For decades, the city has considered desalination as a solution to bringing a sustainable water supply to Corpus Christi. Now, some of the city’s largest water users are stepping up to try to make it happen by putting their money on the line.
The city council voted unanimously on Tuesday to approve an amendment to the drought contingency plan that would create a new fee only for industrial customers that use 100,000 gallons of water or more everyday.
As Steve Ramos, Water Resource Manager for the City of Corpus Christi explains, “They would pay 25 cents per thousand gallons on their bill, in addition to their usage.”
The revenue generated from that fee would be used only towards the development of a drought proof water supply. Desalination is a big part of those plans.
KRIS 6 News has previously reported that officials from the Port of Corpus Christi are already exploring two potential sites for a desal facility. One is located near Gregory, and the other is on Harbor Island.
Mayor Joe McComb says this amendment would add a key component — additional money to pay for it.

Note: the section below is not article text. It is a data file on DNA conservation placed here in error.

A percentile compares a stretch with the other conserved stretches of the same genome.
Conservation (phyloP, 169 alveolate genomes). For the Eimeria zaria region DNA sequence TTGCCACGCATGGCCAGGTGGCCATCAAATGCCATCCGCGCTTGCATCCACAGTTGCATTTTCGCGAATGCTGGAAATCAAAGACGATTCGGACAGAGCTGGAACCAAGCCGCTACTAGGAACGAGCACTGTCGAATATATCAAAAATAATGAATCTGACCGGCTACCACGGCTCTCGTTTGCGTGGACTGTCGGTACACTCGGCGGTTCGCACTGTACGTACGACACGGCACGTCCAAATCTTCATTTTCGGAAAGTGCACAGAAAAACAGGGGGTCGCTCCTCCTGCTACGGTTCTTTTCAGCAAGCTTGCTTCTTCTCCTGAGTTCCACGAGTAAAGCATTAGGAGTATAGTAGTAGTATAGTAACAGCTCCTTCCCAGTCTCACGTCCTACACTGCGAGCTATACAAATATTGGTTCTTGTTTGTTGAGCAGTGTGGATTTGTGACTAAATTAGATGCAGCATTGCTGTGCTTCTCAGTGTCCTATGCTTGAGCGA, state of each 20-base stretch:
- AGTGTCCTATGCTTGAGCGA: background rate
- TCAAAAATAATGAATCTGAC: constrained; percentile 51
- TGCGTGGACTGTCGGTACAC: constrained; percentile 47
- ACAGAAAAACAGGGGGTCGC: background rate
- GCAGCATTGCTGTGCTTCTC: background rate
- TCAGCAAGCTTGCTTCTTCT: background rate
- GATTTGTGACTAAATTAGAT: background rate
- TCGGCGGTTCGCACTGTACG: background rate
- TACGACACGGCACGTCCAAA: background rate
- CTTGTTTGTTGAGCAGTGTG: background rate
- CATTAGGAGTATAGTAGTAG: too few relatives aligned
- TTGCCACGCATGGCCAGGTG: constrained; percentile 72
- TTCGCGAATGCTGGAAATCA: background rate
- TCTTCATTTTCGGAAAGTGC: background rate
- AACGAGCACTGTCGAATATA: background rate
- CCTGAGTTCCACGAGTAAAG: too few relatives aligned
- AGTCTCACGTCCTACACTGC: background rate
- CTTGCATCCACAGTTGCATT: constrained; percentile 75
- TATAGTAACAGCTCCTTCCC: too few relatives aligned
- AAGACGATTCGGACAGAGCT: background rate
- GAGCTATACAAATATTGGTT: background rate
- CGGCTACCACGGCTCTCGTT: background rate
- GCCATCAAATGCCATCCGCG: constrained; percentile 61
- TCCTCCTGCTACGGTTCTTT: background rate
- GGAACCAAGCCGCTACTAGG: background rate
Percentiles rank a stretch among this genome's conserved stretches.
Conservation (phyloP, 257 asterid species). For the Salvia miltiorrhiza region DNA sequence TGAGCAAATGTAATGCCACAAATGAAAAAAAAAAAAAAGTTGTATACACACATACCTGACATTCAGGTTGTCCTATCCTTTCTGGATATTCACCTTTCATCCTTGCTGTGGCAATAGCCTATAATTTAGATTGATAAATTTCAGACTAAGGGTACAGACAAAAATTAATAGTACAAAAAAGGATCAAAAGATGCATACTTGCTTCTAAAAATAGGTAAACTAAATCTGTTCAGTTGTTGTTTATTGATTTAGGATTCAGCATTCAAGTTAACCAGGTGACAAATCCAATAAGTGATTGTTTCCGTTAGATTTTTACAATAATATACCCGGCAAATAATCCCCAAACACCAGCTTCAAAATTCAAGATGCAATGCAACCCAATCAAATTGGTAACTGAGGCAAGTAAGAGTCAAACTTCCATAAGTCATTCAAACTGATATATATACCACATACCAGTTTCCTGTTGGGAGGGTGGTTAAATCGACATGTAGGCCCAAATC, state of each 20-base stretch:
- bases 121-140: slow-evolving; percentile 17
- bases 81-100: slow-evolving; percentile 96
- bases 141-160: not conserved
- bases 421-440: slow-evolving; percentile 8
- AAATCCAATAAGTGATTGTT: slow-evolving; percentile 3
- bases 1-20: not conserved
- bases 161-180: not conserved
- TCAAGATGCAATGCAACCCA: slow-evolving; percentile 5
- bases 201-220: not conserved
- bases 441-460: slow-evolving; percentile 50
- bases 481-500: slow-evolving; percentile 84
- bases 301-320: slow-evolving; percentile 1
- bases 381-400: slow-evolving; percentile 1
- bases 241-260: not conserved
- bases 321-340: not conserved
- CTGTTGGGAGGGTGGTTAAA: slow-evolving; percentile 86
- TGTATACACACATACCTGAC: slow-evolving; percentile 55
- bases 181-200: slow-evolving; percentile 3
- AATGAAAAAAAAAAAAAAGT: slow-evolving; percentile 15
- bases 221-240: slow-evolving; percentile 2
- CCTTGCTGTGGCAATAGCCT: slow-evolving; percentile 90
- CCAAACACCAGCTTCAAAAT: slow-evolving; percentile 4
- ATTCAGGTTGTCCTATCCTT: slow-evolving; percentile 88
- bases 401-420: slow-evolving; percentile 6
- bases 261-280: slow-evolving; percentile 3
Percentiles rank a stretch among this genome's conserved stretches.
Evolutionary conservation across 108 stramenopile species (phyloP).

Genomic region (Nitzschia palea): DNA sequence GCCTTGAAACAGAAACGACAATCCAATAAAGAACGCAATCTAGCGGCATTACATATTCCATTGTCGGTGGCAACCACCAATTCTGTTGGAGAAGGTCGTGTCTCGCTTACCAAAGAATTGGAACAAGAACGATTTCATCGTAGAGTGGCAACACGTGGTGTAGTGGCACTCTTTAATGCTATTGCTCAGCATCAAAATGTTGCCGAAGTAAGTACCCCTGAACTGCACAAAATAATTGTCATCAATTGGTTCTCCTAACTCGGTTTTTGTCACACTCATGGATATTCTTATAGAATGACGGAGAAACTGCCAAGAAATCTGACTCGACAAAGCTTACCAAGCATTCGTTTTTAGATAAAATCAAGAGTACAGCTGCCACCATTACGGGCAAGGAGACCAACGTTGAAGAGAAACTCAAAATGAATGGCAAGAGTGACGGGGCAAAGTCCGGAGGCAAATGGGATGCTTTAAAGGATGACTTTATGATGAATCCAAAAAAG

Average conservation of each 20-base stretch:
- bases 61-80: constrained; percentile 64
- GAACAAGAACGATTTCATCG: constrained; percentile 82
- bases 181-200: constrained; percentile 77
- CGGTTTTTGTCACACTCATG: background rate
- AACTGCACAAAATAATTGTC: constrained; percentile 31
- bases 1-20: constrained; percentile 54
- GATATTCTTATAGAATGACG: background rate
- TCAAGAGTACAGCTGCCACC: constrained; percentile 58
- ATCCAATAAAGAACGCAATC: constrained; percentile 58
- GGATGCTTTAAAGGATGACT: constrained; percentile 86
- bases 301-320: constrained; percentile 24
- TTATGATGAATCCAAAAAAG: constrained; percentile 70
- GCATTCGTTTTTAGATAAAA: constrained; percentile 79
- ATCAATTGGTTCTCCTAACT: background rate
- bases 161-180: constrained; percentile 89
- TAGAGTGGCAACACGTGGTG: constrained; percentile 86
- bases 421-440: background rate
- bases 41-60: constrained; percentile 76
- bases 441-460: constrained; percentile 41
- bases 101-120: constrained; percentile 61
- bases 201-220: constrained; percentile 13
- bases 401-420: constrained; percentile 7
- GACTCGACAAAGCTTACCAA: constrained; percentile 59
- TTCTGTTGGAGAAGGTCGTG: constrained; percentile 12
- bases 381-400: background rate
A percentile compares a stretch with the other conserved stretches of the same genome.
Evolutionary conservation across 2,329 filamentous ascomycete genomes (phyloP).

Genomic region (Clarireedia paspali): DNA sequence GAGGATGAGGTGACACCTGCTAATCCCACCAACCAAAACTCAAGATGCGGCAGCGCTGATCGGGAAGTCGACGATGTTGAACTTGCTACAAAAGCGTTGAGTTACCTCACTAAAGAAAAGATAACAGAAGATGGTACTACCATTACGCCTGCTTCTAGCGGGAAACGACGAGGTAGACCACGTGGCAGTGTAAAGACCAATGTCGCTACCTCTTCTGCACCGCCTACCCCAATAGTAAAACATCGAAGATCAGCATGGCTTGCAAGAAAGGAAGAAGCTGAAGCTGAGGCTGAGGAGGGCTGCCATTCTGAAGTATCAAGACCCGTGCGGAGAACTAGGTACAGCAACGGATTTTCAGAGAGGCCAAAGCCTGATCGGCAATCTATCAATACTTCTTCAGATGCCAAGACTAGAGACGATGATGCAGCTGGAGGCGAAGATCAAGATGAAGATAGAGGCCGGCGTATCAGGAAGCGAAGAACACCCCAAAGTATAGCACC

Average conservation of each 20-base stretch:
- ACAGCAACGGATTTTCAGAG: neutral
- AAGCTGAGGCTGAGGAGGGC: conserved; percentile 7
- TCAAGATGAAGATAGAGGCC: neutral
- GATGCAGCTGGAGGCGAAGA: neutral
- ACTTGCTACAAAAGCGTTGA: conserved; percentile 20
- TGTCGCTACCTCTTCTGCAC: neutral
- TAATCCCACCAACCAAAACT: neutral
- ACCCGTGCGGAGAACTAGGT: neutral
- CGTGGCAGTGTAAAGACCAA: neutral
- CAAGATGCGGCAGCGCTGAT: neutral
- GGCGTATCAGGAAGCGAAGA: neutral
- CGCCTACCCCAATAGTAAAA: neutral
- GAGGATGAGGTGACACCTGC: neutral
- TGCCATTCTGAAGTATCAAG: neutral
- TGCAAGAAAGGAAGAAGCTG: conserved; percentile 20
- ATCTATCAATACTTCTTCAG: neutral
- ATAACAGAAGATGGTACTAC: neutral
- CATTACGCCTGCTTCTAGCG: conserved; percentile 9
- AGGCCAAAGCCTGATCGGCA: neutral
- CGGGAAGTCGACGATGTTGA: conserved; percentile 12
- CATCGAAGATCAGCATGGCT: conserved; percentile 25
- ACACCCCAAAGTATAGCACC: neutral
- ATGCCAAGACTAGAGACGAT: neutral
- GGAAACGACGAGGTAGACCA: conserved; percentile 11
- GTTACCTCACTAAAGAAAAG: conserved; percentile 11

“So if you’ve got permit in hand, site location, funding mechanism in place, this is a giant step toward getting us an uninterruptable, non-curtailable source of water,” McComb said during Tuesday’s council meeting.
That would be a big change to Corpus Christi’s current status as a surface water-based supplier.
“That means we’re dependent upon the rainfall in our area to fill our lakes to provide water to our customers,” Ramos says.
That dependence on weather has been a long-term concern for many big industrial companies. Many of them believe the additional fee would be money well spent.
Roger TenNapel of Flint Hills Resources, who addressed council members on behalf of the city’s five largest industrial water users, said, “The city is committing to take care of that concern and to allow us to focus on keeping our businesses operating well without having to worry about water being available.”
Utimately, city leaders believe a future drought resistant water supply could attract new industry to our city.
“I think they’ll look back and say this was a turning point in the future of the City of Corpus Christi,” McComb said about Tuesday’s vote.
The new fee is not mandatory. However, if large-volume industrial customers choose to opt out, they would be subject to significant increases for their water usage if the city enacts drought restrictions.
Council members will have to vote on the amendment another time before it takes effect. If it’s approved, the new fee would take effect in early October.